Industrial property is used for industrial purposes. It sounds simple, but it comes in all shapes and sizes and covers a huge range of business types.
Industrial properties can generally be broken down into three sizes: small, large and enormous.
Small industrial sites include single or double-storey buildings zoned for industrial use. These often have flexible interior space, usually a mix of warehouse and office space. ‘Flex’ spaces are used by small businesses such as mechanics, research laboratories and start-ups.
Large industrial properties include medium to large warehouses and factories that are designed to manufacture or store goods. They include distribution companies such as third party logistics (3PLs).
On the larger end of the scale are the ‘big box’ industrial spaces. These enormous industrial spaces are used as logistics and distribution centers that hold and then distribute finished goods to stores and/or directly to customers. If you think of the type of warehouse Amazon would have, you will get the idea.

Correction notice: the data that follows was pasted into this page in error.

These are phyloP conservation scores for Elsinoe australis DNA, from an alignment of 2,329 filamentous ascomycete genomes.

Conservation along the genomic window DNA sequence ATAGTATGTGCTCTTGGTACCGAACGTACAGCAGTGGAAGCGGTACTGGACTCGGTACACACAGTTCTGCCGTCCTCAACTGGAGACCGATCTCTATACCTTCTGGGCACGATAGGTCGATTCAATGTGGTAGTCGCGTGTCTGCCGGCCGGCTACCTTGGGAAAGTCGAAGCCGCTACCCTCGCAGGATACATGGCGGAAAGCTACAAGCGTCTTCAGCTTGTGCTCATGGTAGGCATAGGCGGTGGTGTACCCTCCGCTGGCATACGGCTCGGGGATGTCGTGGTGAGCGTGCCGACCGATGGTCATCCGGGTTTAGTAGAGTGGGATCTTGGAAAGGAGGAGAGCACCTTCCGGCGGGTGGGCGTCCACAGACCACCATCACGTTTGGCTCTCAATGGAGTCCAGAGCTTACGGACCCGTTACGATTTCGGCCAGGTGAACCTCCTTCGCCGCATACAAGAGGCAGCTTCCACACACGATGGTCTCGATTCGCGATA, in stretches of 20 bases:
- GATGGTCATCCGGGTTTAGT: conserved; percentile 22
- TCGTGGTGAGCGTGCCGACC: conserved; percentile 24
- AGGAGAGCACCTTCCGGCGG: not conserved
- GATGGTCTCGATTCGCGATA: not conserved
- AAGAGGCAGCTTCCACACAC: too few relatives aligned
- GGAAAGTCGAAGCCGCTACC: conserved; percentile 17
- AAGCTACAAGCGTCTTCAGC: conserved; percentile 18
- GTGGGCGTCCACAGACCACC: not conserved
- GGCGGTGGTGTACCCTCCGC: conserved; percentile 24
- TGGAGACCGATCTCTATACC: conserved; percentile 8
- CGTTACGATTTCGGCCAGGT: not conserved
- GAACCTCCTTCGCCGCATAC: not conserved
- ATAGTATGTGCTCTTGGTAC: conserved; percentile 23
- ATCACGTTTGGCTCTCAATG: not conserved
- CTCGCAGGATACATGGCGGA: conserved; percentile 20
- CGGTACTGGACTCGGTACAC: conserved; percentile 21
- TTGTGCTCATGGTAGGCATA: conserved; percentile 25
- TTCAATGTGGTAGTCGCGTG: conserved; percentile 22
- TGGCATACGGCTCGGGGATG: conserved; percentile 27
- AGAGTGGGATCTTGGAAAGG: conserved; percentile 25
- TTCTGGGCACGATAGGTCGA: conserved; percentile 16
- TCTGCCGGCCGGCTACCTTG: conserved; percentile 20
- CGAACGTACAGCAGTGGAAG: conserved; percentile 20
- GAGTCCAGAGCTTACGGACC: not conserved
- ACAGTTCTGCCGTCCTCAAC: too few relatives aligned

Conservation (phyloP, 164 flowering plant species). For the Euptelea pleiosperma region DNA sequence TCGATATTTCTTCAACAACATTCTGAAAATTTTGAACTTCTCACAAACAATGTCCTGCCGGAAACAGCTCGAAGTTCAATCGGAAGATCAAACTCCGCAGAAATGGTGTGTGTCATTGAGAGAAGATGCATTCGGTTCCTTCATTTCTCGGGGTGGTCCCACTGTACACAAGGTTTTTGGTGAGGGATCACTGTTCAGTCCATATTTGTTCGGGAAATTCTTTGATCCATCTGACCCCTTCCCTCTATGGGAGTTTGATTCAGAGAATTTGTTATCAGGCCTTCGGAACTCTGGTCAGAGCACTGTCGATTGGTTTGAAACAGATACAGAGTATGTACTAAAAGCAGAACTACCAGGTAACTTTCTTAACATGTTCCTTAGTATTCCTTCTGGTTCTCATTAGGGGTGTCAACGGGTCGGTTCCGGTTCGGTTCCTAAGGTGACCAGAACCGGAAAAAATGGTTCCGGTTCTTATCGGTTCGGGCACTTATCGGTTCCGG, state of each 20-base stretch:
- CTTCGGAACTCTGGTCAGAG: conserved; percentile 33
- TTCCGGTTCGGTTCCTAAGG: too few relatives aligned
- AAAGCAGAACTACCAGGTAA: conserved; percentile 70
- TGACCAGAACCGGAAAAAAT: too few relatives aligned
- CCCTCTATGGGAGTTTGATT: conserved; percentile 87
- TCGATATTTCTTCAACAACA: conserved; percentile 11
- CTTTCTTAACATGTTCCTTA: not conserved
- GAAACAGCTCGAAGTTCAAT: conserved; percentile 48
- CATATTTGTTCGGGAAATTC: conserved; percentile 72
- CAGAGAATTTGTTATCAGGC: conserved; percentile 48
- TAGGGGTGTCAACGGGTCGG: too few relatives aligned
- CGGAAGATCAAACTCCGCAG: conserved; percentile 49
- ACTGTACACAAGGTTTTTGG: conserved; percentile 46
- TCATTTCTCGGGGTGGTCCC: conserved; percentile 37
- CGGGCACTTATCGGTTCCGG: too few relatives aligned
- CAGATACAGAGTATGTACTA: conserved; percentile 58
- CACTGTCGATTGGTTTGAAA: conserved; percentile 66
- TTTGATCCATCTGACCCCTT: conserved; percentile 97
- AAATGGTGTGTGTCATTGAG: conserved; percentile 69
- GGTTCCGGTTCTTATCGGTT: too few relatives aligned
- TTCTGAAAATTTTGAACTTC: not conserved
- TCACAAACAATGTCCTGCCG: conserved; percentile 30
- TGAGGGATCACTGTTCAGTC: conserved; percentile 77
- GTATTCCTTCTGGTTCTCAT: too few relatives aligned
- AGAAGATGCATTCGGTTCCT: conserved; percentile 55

Higher rents = higher yields
One of the attractive aspects of investing in industrial property is the higher rental incomes and yields (the annual return on investment) they offer.
Industrial property is usually valued in relation to the square meters available and can offer yields of 8%, compared to say just 4%-5% on a house.
Another advantage is that most industrial leases include fixed annual price increases, which are often linked to CPI.
Industrial tenants are usually willing to sign long lease agreements (up to 10 years in some cases) that provide investors with much greater security than a typical residential lease.